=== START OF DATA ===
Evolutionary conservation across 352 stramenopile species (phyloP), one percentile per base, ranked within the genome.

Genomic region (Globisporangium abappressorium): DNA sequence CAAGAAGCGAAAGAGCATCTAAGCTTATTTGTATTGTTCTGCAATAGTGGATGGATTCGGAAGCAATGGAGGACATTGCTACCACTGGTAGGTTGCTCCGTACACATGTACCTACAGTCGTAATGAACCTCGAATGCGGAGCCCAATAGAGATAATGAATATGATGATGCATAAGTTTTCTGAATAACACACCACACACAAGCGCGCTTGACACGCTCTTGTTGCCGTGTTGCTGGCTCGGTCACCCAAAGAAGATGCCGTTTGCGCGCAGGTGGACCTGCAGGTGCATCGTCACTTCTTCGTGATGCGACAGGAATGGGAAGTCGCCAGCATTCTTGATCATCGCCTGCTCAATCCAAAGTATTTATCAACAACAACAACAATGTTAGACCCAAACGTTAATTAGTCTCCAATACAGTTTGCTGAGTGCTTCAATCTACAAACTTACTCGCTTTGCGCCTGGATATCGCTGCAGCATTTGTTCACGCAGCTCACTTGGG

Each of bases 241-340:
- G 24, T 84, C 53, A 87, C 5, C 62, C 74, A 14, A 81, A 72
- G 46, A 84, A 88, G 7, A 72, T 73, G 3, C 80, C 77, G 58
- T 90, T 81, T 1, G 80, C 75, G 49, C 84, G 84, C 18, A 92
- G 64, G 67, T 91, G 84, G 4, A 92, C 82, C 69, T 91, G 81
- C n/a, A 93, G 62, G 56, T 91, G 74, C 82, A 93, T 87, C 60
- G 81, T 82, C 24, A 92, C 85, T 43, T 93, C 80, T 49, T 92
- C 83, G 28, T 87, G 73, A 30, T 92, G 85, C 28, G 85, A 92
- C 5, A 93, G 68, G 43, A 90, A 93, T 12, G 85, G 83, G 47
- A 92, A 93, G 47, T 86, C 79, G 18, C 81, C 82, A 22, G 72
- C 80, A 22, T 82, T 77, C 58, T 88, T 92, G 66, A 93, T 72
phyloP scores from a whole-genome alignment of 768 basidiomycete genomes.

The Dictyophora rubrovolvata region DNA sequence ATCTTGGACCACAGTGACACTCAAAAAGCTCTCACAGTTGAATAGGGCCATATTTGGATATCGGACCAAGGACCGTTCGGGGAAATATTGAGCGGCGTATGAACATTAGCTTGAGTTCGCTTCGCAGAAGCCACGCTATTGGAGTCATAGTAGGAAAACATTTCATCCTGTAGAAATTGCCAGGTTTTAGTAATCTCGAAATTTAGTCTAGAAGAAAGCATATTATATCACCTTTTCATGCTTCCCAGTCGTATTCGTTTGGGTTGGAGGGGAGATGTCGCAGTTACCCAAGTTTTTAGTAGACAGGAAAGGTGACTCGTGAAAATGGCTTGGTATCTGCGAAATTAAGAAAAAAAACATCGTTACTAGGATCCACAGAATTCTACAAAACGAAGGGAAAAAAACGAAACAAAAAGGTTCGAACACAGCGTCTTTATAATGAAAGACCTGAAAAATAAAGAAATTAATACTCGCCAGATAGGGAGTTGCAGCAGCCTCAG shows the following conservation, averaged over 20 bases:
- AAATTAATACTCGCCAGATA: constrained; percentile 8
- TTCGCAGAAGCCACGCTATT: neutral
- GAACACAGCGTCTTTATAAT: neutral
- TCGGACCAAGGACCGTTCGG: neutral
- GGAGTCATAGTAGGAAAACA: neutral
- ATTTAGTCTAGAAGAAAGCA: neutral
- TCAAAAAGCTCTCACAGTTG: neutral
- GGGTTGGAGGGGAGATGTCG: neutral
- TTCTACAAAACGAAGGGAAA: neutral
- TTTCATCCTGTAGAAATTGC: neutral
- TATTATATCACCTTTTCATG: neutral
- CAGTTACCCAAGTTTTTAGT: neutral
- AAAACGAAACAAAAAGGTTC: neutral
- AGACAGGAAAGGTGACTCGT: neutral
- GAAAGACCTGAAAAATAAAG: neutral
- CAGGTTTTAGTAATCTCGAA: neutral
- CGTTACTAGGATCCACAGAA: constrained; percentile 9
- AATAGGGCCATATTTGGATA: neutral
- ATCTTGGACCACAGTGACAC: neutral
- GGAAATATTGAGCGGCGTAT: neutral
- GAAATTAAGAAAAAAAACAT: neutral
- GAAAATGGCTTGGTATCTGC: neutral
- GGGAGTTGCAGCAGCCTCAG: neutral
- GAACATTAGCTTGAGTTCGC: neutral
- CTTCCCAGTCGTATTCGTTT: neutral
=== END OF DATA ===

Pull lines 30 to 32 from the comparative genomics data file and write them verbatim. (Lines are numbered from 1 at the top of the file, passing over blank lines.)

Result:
- GAAAGACCTGAAAAATAAAG: neutral
- CAGGTTTTAGTAATCTCGAA: neutral
- CGTTACTAGGATCCACAGAA: constrained; percentile 9